I didn’t hate Tim Burton’s feature film reboot of Dark Shadows.
Before you fans of the original 1966-1971 ABC-TV series start firing up your torches and heading toward my castle, hear me out. I didn’t say I liked it. I said I didn’t hate it. And there’s one big reason why: Johnny Depp’s portrayal of vampire Barnabas Collins is an homage to original series star Jonathan Frid.
While the Warner Bros. film suffered from a terrible, everything-but-the-kitchen-sink script by Seth Grahame Smith, I can’t hate a movie that pays tribute to an actor who gave me and millions of other fans so much joy over the last 45 years.
“Jonathan Frid was the reason I used to run home from school to watch Dark Shadows,” Depp said. “When I had the honor to finally meet him, as he so elegantly passed the torch of Barnabas to me, he was as elegant and magical as I had always imagined.”
Some fans have dismissed Depp’s Barnabas as an outsized parody of Frid’s, as if he were ridiculing our Barnabas. I disagree. His makeup and costumes may have been more broadly drawn, but his vocal inflections, physicality and carriage clearly were meant to honor, not ridicule, Frid’s.
Another complaint has been the inconsistent tone of the film, and of Depp’s portrayal.
Remember this: Barnabas was introduced on the original television series as a villain. Even when he morphed into the anti-heroic, teen-magazine cover boy star of the show, he was still a murderer. And even when he stopped (for the most part) chomping necks, he was still beating up his trusted assistant Willie Loomis (John Karlen) and generally being a dick to Dr. Julia Hoffman (Grayson Hall), the doctor who tried to cure his vampirism and ended up in love with him. These are hardly consistent heroic qualities.
In fact, over the two centuries of his fictional “life,” and the half century or so of his narrative existence, the character of Barnabas Collins has been many things to many creative people. The following is a summary of the different iterations of the character, followed by a scale wherein I measure his heroism/villainy.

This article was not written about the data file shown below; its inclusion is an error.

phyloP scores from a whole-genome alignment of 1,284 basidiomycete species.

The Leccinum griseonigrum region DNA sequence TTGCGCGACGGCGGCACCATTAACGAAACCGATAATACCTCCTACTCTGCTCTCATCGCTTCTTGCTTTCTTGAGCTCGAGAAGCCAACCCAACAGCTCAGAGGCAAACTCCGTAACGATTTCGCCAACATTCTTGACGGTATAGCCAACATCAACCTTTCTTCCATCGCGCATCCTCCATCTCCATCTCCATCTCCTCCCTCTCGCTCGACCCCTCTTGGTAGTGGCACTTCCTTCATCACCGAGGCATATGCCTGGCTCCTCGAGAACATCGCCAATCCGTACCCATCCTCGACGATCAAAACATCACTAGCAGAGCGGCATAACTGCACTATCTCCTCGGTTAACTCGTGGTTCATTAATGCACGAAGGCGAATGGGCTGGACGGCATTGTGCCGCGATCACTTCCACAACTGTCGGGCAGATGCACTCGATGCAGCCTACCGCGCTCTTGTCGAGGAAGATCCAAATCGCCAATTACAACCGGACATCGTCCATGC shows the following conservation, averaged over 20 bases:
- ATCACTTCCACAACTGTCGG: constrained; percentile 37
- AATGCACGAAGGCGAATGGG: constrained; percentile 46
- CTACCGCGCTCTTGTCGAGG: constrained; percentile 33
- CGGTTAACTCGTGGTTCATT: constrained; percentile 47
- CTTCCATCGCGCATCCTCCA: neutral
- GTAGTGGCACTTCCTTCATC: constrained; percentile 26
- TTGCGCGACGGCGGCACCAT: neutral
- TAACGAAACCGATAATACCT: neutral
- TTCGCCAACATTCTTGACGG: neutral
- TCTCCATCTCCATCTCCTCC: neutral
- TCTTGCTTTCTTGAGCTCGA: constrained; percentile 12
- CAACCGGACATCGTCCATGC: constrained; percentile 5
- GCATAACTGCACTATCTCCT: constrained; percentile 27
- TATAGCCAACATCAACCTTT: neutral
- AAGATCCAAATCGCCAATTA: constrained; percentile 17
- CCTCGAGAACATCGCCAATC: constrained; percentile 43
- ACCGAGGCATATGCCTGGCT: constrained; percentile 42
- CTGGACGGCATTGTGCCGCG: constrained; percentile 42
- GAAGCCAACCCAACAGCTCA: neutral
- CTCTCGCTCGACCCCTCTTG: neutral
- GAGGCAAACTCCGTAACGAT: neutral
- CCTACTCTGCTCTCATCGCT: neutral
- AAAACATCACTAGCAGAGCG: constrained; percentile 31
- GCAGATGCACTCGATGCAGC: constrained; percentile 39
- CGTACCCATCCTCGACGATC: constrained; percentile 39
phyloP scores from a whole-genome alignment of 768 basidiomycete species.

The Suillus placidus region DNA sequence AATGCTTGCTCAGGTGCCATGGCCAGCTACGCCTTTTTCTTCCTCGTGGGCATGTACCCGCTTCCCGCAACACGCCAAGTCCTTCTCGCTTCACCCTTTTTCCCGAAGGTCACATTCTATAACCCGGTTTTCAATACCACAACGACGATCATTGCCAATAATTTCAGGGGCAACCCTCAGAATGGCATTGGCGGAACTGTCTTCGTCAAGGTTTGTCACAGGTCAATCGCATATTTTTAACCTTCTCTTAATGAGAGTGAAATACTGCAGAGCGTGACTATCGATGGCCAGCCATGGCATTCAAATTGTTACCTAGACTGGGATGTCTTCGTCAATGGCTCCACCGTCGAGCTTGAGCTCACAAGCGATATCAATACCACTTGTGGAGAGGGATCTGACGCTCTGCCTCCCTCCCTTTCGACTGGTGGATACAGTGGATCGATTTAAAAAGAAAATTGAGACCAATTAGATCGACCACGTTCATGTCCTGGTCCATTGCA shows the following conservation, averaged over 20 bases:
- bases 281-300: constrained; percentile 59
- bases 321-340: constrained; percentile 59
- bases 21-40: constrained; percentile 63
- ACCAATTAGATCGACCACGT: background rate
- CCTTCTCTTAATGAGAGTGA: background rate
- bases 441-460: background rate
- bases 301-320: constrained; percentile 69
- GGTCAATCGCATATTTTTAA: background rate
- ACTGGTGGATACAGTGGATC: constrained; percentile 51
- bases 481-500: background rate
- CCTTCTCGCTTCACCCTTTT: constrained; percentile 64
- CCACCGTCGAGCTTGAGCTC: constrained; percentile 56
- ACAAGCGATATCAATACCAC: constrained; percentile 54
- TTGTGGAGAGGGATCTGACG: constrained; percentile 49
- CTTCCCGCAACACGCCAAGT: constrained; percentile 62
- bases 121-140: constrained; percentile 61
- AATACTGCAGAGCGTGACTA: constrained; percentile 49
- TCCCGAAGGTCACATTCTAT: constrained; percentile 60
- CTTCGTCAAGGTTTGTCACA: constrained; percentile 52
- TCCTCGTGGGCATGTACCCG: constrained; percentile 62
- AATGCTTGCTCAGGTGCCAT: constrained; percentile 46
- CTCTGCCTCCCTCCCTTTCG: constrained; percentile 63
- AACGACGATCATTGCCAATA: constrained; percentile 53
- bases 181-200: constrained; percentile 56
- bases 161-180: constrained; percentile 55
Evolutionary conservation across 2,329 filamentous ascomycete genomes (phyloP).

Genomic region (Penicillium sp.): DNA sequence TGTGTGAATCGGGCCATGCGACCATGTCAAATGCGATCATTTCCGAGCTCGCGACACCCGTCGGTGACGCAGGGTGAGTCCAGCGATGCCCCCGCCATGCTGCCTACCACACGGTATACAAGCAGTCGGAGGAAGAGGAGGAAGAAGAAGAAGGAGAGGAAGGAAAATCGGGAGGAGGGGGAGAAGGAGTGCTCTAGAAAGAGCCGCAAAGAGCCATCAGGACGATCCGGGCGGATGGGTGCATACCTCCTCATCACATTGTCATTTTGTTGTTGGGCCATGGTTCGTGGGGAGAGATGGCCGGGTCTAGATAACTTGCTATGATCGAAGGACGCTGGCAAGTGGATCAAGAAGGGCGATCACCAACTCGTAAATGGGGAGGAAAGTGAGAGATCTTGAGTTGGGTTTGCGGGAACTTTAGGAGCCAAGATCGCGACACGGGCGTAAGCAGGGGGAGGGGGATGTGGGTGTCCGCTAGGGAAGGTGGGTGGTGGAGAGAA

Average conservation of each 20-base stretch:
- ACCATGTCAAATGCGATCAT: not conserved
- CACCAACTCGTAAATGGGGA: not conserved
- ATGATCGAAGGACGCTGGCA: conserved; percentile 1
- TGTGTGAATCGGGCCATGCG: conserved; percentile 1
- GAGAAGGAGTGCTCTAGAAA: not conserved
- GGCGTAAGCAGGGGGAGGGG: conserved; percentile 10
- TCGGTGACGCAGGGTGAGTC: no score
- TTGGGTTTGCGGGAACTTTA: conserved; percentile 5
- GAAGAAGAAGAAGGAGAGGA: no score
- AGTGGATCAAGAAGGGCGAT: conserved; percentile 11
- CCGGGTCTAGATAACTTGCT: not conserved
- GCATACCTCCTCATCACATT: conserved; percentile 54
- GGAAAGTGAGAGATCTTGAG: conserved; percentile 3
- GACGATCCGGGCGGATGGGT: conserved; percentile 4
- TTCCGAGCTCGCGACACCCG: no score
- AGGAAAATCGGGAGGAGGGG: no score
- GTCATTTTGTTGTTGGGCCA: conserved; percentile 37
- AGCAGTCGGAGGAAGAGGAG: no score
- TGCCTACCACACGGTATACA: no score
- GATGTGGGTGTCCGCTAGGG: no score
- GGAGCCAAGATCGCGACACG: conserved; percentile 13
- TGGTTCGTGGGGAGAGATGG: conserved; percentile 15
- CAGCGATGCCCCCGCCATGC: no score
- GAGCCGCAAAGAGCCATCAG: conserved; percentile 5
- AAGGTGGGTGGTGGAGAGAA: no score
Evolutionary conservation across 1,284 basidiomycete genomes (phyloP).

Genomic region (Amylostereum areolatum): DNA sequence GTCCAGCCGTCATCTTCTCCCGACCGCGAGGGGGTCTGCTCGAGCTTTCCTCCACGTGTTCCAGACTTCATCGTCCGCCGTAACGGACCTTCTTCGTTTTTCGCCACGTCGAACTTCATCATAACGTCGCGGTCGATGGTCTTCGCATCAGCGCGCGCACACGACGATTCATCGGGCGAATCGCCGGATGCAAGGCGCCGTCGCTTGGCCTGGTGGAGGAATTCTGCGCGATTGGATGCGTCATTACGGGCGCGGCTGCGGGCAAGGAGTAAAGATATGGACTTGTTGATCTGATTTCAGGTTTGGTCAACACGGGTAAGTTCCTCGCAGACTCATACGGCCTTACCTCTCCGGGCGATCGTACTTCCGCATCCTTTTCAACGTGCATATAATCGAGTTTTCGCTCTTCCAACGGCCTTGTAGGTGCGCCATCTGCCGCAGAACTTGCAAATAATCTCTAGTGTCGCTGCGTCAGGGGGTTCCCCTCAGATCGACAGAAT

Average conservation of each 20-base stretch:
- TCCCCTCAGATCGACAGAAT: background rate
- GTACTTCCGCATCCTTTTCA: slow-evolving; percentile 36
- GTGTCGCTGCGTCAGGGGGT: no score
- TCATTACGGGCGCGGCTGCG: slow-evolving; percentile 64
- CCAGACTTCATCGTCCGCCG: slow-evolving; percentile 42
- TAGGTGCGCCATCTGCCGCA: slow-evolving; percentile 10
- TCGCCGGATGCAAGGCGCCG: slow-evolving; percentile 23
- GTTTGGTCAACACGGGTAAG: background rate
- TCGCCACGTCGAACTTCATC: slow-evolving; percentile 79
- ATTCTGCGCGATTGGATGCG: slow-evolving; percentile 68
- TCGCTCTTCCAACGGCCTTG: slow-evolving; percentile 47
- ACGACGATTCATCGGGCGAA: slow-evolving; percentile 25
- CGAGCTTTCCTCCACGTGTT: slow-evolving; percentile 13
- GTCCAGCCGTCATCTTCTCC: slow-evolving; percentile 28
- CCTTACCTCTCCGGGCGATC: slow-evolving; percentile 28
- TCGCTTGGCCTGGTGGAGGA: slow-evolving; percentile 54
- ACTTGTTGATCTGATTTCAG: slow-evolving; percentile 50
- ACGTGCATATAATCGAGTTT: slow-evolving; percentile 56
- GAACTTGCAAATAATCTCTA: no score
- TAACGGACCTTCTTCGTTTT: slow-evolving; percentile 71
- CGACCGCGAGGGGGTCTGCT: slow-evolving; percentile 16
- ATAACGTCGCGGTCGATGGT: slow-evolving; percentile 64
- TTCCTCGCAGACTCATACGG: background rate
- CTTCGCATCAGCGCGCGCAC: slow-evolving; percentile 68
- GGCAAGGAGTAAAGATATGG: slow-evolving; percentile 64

Dark Shadows – The Original Series (1967-1971)
When Barnabas Collins is introduced in episode 211 on April 18, 1967, he is an unapologetic, cold-blooded killer. He’s socially awkward and visibly nervous, as you might be if you had been sort-of-dead for 170 years and returned to masquerade as your own ancestor.
In his early episodes, the character bites creepy handyman Willie (on the wrist and offscreen, because no guy-guy stuff in 1967), kidnaps and psychologically torments waitress Maggie Evans (Kathryn Leigh Scott), plots to kill a 1o-year-old child, bites his own cousin on the neck and forces Dr. Hoffman to murder her friend and colleague Dr. Woodard (Peter Turgeon). Add to that numerous other human deaths, animal slaughters and unexplained shenanigans and you have a pretty auspicious first six months for a character who would become a hero to America’s children in the late 1960s.
As has been reported many time, series creator Dan Curtis originally envisioned the character as a short-duration villain who would be destroyed in a final, heroic act by Dr. Hoffman. When the ratings (and fan mail) started increasing, this plan was adjusted and the series was sent back to 1795, allowing the villainous vampire to be re-imagined as a romantic hero. Frid excels in this sequence and, although the actor is the same age, the Barnabas of 1795 appears visibly more boyish. It’s at this point in the story that the series introduces the villain who will replace Barnabas as the show’s unrequited baddie – Angelique (Lara Parker), the witch with whom Barnabas has an ill-advised dalliance.
The arrival of Angelique not only begins the transformation of Barnabas from villain to hero, it also allows the viewer to forgive him for everything his has done to date – because it’s not his fault. George Lucas attempting a similar devillainifying of Darth Vader in the STAR WARS prequels, by suggesting that young Annakin Skywalker was the unwitting victim of the evil Emperor. But poor Hayden Christiansen, bless his heart, doesn’t have the acting chops of Jonathan Frid, and the whole enterprise feels phony (at least to any audience member over 30).
When the series returns from 1795, Barnabas pecks at the plate of villainy only as much as the storyline requires. Soon he is fighting all manner of supernatural creatures as the mostly heroic leading man, albiet one who occasionally has to nibble some necks to stay alive/living dead-y.
BARNABAS HERO/VILLAIN INDEX: 70/30
Dark Shadows – The Marilyn Ross novel series from Paperback Library (1968-1972)
The 32-title series of Dark Shadows novels by prolific author Dan Ross, writing under the pseudonym Marilyn (the name of his wife), is not considered canon by fans, though they provide the first “alternate look” at Barnabas. The series started in December of 1966 with Dark Shadows and focused on the character of governess Victoria Winters for the first five installments. The focus switched to the adventures of the vampire with Barnabas Collins, released in November, 1968.